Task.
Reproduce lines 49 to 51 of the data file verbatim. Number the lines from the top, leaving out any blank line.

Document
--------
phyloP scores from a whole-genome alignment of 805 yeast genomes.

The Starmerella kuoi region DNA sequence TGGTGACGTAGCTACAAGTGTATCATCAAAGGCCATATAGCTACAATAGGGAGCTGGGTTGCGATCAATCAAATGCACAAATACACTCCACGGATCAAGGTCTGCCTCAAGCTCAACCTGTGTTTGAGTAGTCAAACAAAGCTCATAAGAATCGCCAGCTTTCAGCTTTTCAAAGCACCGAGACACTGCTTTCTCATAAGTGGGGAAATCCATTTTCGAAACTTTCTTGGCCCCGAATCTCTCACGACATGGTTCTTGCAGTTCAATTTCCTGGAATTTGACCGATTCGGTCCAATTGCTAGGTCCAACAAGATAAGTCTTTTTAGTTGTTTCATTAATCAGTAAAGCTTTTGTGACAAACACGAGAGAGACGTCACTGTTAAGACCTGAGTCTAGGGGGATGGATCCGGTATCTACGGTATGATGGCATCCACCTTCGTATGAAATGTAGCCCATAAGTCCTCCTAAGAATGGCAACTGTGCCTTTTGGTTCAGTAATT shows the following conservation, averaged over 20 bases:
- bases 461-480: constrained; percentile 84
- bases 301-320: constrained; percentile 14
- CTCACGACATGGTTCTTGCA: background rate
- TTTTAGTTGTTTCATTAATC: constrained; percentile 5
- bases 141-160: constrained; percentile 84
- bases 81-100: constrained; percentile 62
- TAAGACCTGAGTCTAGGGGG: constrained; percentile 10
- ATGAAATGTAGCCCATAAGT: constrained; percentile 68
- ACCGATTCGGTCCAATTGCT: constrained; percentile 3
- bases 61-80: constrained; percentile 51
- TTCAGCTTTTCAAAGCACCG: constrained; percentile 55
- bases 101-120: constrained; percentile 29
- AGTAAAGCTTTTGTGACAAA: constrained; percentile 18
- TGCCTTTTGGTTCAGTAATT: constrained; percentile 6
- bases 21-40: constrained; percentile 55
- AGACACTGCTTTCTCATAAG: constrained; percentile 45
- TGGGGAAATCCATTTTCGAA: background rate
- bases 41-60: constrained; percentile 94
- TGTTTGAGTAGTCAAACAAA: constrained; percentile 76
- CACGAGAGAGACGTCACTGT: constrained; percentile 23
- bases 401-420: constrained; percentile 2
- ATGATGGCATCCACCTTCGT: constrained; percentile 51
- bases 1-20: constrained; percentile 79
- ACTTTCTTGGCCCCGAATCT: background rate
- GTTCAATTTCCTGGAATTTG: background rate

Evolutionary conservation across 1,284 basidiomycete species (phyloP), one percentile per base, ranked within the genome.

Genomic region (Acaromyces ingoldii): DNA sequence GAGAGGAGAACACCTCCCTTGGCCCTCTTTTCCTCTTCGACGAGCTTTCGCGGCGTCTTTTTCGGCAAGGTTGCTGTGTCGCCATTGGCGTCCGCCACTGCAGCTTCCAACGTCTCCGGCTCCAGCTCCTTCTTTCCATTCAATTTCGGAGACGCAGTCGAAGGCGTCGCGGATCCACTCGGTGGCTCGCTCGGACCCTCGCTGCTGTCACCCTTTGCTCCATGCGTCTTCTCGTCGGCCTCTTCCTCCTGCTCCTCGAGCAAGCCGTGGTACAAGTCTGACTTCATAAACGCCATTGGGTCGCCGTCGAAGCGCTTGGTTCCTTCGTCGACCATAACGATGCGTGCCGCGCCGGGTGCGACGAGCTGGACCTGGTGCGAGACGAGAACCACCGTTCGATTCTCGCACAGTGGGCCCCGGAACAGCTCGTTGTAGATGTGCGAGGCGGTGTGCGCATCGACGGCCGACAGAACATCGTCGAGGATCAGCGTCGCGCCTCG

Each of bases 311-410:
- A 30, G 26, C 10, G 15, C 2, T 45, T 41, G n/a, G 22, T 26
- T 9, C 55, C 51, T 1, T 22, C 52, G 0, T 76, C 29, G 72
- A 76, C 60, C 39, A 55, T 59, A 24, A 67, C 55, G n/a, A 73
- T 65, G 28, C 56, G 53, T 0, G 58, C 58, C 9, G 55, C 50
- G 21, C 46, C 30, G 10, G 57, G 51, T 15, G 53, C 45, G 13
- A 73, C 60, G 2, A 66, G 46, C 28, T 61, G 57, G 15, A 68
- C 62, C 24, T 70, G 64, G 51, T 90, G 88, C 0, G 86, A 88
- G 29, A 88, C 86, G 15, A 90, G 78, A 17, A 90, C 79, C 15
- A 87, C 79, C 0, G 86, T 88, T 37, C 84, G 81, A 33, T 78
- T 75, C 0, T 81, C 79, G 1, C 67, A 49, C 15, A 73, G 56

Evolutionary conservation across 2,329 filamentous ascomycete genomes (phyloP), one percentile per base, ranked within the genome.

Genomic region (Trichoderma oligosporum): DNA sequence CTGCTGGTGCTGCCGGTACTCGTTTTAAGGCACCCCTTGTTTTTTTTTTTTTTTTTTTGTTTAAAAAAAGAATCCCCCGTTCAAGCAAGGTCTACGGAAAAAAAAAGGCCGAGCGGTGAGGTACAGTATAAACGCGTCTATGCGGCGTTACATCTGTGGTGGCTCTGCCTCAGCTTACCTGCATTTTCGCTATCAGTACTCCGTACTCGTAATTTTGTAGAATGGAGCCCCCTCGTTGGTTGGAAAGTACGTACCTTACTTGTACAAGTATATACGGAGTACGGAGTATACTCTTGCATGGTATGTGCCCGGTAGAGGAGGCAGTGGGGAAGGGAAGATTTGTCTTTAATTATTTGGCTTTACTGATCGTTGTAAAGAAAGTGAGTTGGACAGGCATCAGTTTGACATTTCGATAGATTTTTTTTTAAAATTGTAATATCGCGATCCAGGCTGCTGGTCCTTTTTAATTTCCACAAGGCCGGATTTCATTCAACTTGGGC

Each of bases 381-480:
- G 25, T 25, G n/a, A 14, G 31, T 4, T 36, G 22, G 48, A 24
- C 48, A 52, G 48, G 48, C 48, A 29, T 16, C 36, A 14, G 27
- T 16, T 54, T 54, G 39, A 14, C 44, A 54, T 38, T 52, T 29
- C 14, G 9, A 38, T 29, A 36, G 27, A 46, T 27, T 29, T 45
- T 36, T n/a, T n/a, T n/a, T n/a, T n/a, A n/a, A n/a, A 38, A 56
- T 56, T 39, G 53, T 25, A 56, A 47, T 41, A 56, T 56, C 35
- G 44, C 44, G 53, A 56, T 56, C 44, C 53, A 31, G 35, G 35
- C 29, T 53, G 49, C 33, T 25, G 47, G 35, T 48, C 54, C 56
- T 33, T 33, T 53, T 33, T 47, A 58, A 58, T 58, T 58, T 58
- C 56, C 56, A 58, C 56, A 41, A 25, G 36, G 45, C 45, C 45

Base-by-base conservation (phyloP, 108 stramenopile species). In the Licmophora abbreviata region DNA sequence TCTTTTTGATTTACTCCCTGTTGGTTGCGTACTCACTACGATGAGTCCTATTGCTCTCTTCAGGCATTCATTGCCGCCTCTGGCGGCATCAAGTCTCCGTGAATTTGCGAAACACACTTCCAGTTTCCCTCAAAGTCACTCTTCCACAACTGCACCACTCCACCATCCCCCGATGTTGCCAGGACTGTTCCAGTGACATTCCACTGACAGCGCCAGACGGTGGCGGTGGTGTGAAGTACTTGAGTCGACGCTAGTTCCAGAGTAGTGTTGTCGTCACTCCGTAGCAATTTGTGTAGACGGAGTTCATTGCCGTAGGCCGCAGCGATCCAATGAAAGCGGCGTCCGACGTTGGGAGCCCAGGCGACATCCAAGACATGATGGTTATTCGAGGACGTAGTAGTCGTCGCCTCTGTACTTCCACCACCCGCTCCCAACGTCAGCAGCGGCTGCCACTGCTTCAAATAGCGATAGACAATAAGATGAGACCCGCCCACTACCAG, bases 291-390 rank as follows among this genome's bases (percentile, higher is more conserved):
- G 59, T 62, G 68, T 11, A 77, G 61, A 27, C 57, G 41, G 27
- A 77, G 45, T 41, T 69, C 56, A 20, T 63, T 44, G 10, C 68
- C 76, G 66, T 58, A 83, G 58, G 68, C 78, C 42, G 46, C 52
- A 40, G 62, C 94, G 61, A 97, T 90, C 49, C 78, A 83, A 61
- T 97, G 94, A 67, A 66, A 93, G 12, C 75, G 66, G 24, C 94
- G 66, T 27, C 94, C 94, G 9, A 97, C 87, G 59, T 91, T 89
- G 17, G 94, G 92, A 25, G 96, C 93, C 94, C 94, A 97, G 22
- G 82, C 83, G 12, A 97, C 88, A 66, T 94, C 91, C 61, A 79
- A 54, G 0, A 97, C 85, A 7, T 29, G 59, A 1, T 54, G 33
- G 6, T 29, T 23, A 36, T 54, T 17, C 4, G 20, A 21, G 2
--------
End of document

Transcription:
- T 56, T 39, G 53, T 25, A 56, A 47, T 41, A 56, T 56, C 35
- G 44, C 44, G 53, A 56, T 56, C 44, C 53, A 31, G 35, G 35
- C 29, T 53, G 49, C 33, T 25, G 47, G 35, T 48, C 54, C 56